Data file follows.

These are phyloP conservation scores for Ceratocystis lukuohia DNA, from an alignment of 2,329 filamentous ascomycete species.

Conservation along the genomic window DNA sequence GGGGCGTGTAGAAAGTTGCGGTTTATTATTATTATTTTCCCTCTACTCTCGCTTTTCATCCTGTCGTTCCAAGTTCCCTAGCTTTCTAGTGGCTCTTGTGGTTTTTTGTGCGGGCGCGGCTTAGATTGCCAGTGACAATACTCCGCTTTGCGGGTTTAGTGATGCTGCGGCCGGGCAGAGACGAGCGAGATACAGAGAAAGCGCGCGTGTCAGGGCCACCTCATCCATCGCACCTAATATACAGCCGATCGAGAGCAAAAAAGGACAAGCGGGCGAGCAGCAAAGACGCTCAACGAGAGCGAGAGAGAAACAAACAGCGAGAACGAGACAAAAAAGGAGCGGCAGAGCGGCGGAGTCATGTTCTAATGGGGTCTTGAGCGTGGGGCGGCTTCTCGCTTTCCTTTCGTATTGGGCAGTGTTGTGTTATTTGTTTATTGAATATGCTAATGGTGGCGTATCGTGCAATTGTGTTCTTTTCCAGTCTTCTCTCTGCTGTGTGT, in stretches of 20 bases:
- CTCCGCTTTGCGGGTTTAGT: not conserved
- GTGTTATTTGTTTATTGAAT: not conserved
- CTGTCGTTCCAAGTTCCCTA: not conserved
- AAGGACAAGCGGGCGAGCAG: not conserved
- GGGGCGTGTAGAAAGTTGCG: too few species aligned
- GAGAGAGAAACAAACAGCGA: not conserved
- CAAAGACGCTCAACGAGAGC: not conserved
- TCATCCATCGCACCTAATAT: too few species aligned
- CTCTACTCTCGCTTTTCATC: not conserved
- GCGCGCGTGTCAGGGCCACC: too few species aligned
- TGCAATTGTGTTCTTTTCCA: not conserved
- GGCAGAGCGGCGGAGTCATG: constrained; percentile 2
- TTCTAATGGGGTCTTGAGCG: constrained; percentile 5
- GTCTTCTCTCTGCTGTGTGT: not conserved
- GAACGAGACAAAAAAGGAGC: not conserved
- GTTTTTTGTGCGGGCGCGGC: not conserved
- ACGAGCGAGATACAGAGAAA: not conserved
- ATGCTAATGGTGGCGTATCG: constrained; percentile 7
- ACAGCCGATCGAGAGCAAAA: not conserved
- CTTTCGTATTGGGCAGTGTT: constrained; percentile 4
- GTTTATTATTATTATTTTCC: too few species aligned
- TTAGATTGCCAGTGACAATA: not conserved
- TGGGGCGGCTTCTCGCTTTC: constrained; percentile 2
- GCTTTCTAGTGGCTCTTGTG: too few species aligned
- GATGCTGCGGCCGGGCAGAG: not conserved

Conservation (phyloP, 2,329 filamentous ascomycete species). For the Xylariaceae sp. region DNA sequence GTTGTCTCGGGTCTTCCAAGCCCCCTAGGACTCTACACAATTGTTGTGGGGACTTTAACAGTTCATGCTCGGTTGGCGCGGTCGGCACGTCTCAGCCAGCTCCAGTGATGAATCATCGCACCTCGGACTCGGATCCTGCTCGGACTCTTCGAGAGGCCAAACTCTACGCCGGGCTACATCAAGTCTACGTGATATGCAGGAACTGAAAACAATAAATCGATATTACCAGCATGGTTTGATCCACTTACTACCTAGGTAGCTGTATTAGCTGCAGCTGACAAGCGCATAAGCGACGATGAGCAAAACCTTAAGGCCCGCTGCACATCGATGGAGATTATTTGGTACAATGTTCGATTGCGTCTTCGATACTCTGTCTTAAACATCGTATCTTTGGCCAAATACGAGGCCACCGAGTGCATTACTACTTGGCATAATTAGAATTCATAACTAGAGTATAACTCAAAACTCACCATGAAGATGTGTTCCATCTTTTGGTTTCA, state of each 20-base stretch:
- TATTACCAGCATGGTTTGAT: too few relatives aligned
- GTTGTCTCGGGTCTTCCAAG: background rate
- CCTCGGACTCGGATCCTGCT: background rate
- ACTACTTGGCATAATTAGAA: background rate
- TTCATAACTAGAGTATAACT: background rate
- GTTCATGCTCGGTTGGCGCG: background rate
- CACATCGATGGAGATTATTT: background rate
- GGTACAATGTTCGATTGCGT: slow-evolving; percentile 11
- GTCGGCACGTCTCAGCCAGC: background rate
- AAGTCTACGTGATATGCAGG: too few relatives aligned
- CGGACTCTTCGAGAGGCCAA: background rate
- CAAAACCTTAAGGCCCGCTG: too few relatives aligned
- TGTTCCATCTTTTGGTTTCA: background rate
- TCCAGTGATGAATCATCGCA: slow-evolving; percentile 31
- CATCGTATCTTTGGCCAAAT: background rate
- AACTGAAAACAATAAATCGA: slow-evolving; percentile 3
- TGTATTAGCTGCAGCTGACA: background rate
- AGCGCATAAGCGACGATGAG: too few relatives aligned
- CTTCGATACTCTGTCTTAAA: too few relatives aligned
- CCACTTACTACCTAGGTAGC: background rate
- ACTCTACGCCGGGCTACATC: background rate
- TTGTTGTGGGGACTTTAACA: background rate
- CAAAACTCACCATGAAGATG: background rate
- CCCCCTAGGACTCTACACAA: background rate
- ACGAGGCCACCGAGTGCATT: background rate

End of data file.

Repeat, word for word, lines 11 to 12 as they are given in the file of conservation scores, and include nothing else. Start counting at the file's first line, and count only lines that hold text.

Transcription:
- CTCTACTCTCGCTTTTCATC: not conserved
- GCGCGCGTGTCAGGGCCACC: too few species aligned